Storage ‘not fundamentally needed’ for future power grid, scientists say

Jägerberg 1 06108 Halle Germany



The emergence of household batteries, along with small-scale solar photovoltaic and plug-in electric cars, is slated to transform electricity storage, according to a new state-of-the-art report by European science academies. But experts claim storage is not actually fundamentally needed.

“Storage is widely acknowledged today as an expensive option, but its costs are falling and its value is improving,” said a new report by the European Academies of Science Advisory Council (EASAC), published on Monday (19 June).

The report takes stock of the latest scientific evidence on the use of storage in electricity grids and highlights what policymakers can do to boost grid-connected storage in the future.

But despite growing interest and billions of investment, no new storage technologies are expected to be commercially deployed on a large scale before 2030, said the report, which represents the consensus among the national science academies of the 28 EU member states, plus Norway and Switzerland.

For decades, hydro power plants built on mountain dams and lakes have acted like super-sized batteries, allowing a convenient form of storing electricity on a large scale. But scientists have until now failed to crack the nut of storing large amounts of power on the electricity grid.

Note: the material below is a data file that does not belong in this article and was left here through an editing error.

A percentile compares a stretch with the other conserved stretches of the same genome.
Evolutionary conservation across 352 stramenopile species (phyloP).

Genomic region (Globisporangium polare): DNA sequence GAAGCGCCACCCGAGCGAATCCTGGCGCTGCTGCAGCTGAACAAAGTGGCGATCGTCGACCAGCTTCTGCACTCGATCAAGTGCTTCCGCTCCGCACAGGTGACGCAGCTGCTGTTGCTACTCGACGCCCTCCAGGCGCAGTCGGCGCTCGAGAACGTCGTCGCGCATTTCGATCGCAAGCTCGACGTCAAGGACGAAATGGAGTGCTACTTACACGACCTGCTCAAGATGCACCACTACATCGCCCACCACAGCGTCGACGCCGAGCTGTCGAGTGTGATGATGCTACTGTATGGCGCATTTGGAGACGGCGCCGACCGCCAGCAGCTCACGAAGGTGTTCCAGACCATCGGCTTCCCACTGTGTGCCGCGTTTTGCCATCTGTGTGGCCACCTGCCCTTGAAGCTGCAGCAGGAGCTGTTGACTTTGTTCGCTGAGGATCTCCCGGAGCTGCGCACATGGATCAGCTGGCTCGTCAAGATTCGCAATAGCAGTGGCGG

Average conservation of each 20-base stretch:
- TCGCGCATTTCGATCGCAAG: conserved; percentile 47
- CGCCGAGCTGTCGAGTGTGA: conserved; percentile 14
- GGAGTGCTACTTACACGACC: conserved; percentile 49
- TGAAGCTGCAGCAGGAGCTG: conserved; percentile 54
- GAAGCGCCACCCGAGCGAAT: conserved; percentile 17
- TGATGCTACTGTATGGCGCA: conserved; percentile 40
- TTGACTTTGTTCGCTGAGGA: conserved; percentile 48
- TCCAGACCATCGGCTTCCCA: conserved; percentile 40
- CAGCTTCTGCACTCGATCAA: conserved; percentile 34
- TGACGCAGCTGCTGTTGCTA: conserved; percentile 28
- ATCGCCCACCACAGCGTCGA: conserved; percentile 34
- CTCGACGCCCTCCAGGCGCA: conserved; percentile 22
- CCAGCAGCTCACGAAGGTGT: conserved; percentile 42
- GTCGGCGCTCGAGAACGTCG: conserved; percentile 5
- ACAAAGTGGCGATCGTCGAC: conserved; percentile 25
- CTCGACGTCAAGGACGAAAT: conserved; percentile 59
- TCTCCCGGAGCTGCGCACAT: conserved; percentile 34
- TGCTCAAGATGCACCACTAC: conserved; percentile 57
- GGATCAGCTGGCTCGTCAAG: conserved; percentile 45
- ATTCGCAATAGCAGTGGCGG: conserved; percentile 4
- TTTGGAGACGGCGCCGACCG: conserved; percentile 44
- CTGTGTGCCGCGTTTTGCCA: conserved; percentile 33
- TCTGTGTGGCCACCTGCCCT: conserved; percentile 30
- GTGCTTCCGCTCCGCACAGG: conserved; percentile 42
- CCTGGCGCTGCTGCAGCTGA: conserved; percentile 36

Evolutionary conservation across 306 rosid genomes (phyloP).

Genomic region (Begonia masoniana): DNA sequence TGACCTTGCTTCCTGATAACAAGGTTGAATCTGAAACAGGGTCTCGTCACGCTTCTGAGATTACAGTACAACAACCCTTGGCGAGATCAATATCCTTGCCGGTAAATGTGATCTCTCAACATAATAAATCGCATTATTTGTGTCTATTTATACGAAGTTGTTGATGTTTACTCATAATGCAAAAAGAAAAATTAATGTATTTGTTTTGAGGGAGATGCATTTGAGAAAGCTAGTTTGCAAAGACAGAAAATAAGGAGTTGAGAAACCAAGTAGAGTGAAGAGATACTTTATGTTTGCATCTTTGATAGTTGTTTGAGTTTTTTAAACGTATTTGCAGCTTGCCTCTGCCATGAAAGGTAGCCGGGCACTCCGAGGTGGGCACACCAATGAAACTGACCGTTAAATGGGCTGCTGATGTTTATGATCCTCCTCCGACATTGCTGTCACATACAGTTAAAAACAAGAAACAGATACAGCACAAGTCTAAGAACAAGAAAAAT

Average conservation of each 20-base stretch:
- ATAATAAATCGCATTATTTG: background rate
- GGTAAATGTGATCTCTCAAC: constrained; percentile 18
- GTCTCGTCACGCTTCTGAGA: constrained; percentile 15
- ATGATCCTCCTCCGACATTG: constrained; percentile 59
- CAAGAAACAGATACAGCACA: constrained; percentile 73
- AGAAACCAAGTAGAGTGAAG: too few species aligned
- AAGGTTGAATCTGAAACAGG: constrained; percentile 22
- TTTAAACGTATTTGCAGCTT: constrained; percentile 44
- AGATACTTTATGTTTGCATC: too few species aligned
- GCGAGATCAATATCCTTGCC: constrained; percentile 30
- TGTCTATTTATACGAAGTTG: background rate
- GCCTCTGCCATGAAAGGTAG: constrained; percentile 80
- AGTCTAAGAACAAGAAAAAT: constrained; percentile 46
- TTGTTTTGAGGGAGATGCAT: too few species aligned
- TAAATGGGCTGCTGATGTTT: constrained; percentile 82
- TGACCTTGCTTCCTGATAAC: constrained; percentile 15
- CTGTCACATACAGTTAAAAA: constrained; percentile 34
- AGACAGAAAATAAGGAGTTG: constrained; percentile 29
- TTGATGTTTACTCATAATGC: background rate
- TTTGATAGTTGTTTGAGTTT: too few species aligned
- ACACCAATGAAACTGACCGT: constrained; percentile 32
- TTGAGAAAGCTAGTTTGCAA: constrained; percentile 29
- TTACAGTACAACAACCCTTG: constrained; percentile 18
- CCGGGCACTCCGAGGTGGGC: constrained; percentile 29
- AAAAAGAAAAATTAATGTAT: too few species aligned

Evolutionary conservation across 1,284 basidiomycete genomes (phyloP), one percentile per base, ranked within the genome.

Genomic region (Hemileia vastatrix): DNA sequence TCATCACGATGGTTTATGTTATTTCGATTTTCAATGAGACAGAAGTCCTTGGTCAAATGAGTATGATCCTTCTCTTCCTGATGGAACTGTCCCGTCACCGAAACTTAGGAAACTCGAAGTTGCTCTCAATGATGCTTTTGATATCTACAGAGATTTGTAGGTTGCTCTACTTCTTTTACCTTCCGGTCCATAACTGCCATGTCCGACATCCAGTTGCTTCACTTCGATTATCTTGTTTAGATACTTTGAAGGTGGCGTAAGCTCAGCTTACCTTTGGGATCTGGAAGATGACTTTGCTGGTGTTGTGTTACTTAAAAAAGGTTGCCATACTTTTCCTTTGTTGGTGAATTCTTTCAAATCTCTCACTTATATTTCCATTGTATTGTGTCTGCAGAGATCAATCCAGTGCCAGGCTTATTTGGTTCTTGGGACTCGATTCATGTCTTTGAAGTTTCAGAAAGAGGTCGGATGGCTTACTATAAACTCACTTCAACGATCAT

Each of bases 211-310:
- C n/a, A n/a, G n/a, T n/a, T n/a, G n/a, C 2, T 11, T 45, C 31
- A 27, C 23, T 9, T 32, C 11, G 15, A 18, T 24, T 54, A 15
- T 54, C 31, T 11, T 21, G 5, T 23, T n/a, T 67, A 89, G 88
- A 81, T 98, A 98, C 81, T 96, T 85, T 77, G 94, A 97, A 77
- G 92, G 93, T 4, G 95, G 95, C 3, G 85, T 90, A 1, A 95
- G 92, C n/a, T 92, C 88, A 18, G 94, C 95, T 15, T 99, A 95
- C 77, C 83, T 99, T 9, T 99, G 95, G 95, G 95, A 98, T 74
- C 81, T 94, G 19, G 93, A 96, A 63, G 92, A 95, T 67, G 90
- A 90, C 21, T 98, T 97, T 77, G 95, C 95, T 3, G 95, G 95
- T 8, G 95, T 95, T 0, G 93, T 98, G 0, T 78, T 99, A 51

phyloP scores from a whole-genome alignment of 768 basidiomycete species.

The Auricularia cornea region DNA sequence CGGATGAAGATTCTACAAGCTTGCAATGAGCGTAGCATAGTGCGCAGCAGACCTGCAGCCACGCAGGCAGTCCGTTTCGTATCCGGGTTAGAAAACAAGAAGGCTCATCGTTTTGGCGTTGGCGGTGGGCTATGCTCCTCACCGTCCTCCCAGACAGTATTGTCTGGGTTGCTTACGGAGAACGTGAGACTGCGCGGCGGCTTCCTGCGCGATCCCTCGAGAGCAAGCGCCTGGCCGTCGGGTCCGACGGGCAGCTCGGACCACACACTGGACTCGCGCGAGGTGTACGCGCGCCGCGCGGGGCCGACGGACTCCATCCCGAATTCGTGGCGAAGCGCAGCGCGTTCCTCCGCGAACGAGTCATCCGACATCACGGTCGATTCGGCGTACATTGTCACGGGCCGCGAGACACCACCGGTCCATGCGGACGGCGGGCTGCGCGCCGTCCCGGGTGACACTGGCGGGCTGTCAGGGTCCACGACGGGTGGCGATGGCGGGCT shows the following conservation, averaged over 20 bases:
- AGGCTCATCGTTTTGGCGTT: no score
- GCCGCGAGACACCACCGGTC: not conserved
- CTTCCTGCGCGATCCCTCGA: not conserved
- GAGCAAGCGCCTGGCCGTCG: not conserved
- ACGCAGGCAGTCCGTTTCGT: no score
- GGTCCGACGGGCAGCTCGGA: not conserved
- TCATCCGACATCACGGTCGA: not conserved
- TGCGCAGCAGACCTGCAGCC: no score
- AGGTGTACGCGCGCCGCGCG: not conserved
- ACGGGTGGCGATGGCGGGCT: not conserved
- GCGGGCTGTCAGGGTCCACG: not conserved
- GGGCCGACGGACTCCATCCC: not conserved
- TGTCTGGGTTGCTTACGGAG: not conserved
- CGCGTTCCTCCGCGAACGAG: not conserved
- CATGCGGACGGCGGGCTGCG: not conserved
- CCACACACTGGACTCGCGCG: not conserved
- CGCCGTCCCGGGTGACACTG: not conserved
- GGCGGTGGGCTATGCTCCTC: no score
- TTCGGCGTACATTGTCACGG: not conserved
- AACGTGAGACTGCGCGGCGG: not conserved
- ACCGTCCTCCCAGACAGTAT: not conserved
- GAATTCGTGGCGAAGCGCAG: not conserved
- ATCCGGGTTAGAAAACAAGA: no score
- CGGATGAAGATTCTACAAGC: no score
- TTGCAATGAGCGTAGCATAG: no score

Now, new consumer products like Tesla’s grid-connected home battery, coupled with the rise of small-scaled renewables and electric vehicles, are becoming more popular, and are tipped to revolutionise the way power is stored.

“The deployment of lithium-ion batteries is growing fast and growth is also expected in the deployment of other energy storage technologies,” the report notes, pointing to the rising number of households investing in solar panels and battery systems for self-consumption.

And policymakers are convinced that a revolution is genuinely underway.

In its electricity market design initiative presented last November, the European Commission hedged its bets on a future where household batteries, solar panels and plug-in electric cars are all connected to the grid and can feed power back to the system when needed, helping to keep the grid in balance.

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